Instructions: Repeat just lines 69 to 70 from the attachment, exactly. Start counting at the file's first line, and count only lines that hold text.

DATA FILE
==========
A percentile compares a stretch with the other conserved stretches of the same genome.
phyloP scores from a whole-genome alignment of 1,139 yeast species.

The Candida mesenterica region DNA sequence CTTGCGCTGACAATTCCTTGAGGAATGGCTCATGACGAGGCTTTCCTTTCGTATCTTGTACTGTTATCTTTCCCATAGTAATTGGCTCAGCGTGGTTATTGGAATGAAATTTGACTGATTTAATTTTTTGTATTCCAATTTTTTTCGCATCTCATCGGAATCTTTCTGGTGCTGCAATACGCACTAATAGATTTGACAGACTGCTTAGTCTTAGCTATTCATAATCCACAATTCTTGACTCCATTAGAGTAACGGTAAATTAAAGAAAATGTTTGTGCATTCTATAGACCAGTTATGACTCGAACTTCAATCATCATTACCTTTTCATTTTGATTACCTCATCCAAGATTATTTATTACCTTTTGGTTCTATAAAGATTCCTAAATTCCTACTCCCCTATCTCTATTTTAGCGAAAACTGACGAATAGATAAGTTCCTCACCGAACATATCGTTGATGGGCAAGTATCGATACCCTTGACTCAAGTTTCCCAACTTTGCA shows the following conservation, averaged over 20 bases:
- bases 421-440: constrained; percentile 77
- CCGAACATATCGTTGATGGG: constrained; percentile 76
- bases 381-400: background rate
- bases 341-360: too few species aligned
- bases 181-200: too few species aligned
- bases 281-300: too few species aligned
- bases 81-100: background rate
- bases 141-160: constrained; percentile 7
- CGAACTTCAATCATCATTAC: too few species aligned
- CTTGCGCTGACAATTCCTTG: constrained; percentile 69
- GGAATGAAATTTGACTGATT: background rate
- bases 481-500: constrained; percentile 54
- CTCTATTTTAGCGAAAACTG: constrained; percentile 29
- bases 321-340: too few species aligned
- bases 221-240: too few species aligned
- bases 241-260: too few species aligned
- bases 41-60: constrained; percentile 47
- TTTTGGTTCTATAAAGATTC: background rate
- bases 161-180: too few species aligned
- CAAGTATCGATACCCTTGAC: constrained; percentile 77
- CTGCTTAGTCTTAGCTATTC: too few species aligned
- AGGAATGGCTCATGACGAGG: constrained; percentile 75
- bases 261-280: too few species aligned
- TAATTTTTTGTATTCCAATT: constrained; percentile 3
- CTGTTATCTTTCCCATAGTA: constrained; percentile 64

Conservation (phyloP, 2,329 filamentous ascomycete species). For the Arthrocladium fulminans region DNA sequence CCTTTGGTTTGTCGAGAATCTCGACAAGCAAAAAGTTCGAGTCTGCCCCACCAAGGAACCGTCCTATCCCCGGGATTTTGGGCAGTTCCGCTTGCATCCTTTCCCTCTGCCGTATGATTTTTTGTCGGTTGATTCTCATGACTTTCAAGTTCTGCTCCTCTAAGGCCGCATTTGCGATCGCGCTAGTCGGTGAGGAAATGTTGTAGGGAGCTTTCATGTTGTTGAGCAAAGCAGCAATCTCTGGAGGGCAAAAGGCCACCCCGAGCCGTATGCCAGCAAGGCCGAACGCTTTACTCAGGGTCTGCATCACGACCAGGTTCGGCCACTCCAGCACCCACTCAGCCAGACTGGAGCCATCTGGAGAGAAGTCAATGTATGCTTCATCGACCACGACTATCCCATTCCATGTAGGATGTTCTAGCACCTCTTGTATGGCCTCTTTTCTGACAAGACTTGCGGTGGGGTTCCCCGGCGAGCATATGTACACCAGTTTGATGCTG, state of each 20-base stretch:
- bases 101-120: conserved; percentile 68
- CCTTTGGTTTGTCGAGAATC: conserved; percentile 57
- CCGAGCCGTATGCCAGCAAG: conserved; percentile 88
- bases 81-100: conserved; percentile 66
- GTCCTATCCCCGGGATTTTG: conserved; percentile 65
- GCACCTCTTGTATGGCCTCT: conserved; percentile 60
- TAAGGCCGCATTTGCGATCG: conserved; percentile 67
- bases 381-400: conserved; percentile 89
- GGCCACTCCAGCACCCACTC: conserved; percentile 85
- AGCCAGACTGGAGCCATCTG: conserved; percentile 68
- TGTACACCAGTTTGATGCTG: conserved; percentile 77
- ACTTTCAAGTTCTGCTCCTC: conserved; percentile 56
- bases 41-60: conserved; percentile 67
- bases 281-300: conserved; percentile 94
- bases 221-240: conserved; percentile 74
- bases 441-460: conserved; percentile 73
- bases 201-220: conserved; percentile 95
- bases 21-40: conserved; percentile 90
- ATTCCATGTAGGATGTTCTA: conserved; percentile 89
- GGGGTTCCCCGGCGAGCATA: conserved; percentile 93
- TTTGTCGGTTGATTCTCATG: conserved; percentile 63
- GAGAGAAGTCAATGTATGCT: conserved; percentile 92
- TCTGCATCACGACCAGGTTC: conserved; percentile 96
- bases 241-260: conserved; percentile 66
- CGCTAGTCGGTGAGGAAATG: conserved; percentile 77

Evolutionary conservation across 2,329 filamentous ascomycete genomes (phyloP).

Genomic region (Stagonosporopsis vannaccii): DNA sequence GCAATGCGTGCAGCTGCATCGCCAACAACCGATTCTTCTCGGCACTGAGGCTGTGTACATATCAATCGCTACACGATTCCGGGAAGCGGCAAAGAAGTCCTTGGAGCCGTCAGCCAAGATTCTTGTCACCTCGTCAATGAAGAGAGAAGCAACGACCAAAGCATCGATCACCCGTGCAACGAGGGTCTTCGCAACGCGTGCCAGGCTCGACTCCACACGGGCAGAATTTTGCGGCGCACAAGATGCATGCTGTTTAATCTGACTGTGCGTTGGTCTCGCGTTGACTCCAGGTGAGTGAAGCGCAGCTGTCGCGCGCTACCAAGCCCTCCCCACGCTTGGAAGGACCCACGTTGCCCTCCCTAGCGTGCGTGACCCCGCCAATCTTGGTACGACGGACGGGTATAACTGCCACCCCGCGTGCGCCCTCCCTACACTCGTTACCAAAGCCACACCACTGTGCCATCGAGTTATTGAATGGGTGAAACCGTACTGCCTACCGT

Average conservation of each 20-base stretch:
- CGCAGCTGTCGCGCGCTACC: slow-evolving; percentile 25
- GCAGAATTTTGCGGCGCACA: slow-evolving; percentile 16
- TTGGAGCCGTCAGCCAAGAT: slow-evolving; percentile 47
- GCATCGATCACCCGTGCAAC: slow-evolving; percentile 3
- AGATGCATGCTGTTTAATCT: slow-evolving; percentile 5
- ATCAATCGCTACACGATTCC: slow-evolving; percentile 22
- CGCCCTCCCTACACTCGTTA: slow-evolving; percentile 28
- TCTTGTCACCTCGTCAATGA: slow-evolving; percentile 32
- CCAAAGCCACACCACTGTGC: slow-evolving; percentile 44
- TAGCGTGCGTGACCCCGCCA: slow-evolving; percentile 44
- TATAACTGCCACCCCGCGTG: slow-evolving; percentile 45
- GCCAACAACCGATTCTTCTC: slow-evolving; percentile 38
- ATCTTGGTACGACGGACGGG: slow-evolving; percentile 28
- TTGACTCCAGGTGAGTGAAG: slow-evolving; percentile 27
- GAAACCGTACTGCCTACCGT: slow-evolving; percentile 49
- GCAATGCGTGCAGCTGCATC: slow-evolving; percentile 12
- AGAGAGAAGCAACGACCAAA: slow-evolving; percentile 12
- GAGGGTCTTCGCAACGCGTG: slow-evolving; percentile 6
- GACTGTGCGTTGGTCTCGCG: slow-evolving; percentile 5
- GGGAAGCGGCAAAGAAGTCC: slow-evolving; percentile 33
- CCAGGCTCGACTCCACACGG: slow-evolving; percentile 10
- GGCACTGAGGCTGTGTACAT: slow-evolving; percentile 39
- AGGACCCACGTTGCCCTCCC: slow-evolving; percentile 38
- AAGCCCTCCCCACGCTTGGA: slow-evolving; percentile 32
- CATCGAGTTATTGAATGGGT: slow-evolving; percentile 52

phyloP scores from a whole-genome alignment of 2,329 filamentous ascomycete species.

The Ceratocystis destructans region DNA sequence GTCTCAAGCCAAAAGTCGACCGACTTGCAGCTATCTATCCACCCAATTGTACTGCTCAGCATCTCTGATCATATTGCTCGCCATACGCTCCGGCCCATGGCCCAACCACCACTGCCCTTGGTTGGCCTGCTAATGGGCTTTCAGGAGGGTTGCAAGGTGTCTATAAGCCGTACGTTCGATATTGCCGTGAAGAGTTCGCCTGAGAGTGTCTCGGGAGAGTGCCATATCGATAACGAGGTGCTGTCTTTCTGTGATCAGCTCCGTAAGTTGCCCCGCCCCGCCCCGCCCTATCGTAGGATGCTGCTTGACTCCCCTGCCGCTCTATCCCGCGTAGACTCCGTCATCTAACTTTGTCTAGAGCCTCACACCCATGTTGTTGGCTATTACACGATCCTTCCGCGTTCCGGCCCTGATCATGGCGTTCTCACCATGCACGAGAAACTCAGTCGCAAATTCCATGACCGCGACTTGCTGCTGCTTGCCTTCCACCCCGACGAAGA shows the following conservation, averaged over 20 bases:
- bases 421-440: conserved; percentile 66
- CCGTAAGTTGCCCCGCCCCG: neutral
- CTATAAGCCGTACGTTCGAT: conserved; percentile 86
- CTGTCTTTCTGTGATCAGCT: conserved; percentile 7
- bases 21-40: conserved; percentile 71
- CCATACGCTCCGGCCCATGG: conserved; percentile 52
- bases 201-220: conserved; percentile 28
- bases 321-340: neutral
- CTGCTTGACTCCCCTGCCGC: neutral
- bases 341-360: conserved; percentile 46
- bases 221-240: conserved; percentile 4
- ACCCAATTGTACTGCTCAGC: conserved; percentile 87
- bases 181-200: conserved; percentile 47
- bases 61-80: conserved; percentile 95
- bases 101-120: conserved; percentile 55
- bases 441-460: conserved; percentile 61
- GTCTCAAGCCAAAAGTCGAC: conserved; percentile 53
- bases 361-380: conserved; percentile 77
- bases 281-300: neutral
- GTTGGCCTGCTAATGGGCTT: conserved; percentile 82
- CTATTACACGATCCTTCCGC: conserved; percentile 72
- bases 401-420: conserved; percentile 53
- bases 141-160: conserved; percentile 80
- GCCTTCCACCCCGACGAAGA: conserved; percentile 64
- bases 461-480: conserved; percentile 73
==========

- GCCAACAACCGATTCTTCTC: slow-evolving; percentile 38
- ATCTTGGTACGACGGACGGG: slow-evolving; percentile 28